Juggler's World: Vol. 43, No. 1

Academic Juggler

by Arthur Lewbel

"I always thought storytelling was like juggling," ... you keep a lot of different tales in the air, and juggle them up and down, and if you're good you don't drop any. So maybe juggling is a kind of storytelling, too."

The usual math that fills this column will be replaced today by an essay on juggling in literature. Before that, I'd like to note that it was only about a year ago that the idea that jugglers might like to get together via electronic mail was first suggested in this column. The response has been overwhelming. As I write this (December 1990), there are already over 150 jugglers on a computer network. More about the juggler's electronic mail network appears elsewhere in this issue.

I also want to thank Barrett Dorko, Scot Morris, and Morgan Adams for writing to me. Morgan wrote to describe how juggling animations can be easily made on Amiga computers. Discussions of juggling computer programs, notations, props and records are also appearing on the computer network.

On to literature. Salmon Rushdie's book, "The Satanic Verses," incurred the wrath of an entire nation. When an author of fiction this powerful writes about juggling, what does he say? The following is an excerpt from Rushdie's latest book.

"And at that exact moment, without a word, Blabbermouth took three soft balls made of golden silk from one of her pockets, tossed them in the air so that they caught the sunlight, and began to juggle.

She juggled behind her back, over and under her leg, with her eyes closed, and lying down, until Haroun was speechless with admiration; and every so often she'd throw all the balls high into the air, reach into her pockets, and produce more of the soft golden spheres, until she was juggling nine balls, then ten, then eleven. And every time Haroun thought, 'she can't possibly keep them all up', she'd add even more balls to her whirling galaxy of soft, silken suns.

It occurred to Haroun that Blabbermouth's juggling reminded him of the greatest performances given by his father, Rashid Khalifa, the Shah of Blah. 'I always thought storytelling was like juggling,' he finally found the voice to say. You keep a lot of different tales in the air, and juggle them up and down, and if you're good you don't drop any. So maybe juggling is a kind of storytelling, too.'

Blabbermouth shrugged, caught up all her golden balls, and tucked them away in her pockets. 'I don't know anything about that,' she said. I just wanted you to know who you were dealing with here.'" (From "Haroun and the Seas of Stories," by Salmon Rushdie, Granta books, London, in association with Viking Penguin, 1990.)

Despite her demeaning name, Blabbermouth later proves to be a very important person in the story, and her skill saves Haroun and his companions from death. In "Lord Valentines Castle," by Robert Silverberg (Bantam books, 1979) the hero begins with little except an unusual aptitude for juggling. In "The Clown of God," a children's book by Tomie de Paola (Harcourt Brace, 1978), an apparently simple juggler becomes part of a miracle.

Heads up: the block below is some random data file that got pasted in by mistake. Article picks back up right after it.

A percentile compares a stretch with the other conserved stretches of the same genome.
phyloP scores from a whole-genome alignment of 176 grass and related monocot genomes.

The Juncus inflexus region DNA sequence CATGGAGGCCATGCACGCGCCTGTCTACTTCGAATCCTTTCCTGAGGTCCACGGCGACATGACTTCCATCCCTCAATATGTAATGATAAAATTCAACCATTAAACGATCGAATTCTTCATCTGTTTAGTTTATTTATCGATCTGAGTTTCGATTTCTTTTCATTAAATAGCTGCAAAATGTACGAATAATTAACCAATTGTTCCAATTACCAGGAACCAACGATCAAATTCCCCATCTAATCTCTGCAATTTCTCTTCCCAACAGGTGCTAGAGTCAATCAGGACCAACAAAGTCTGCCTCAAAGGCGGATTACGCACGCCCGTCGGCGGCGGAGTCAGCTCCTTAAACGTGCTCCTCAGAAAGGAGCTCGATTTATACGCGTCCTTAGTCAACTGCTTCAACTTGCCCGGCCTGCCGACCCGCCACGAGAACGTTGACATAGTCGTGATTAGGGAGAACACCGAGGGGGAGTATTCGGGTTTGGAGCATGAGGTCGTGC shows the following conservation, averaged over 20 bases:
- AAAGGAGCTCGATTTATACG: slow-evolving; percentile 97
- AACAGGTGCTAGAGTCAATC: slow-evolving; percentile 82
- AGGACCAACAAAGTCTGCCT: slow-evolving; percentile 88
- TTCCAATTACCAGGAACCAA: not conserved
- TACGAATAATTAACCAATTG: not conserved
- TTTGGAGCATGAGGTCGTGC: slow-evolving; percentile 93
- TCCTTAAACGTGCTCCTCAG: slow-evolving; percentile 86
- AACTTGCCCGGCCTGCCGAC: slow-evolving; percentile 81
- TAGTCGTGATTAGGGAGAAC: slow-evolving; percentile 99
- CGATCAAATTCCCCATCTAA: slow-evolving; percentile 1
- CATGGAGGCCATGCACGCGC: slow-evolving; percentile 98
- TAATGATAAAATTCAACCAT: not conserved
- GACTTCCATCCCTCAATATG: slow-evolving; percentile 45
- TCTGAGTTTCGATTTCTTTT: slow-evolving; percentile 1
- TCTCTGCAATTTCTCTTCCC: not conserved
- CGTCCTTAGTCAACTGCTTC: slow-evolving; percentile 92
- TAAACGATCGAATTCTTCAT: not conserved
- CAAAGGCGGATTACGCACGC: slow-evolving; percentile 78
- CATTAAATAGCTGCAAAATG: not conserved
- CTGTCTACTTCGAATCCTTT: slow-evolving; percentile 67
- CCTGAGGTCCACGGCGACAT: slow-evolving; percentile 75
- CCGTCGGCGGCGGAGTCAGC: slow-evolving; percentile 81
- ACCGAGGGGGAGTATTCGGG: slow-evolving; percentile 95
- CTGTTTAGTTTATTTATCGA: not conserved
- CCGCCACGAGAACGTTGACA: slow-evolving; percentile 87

These three books are fantasies, or modern fairy tales, and they provide some insight into how ordinary people think of jugglers. In all these books, juggling ability is a sign, or omen, of hidden power and strength. In her last sentence above, Blabbermouth says as much, in italics. Unlike magicians, who hide their skill, the juggler reveals all, yet still performs feats that, to the crowd, are incomprehensible. It is magic without deceit, and in the stories individuals with such rare power (directly over objects and indirectly over minds) are capable of greatness.

Given this potential power, it is a pity that so many jugglers use juggling mainly as a vehicle for comedy, as something to tell jokes about. Really funny jugglers are a joy, but are also quite rare. Jugglers don't have to be clowns.

The above books present juggling in a way that feels right. Unlike the fictional jugglers Blabbermouth, Valentine, and Giovanni, too few living jugglers get past the clown image to convey the mysterious hypnotic power of juggling. Michael Moschen is one. When more jugglers develop performances that embody the skill and passion of the fictional accounts, the clown image will fade and jugglers will be accorded more of the respect their skill deserves.

"The Academic Juggler" is an occasional feature of Juggler's World, and is devoted to all kinds of analyses of juggling. Anybody who has suggestions, comments, or potential contributions for this feature is encouraged to write to me: Arthur Lewbel, 3 Audubon Road, Lexington, MA 02173, or phone 617-862-3089, or E-mail: Lewbel@Brandeis.Bitnet. Please include a phone number if you write me.

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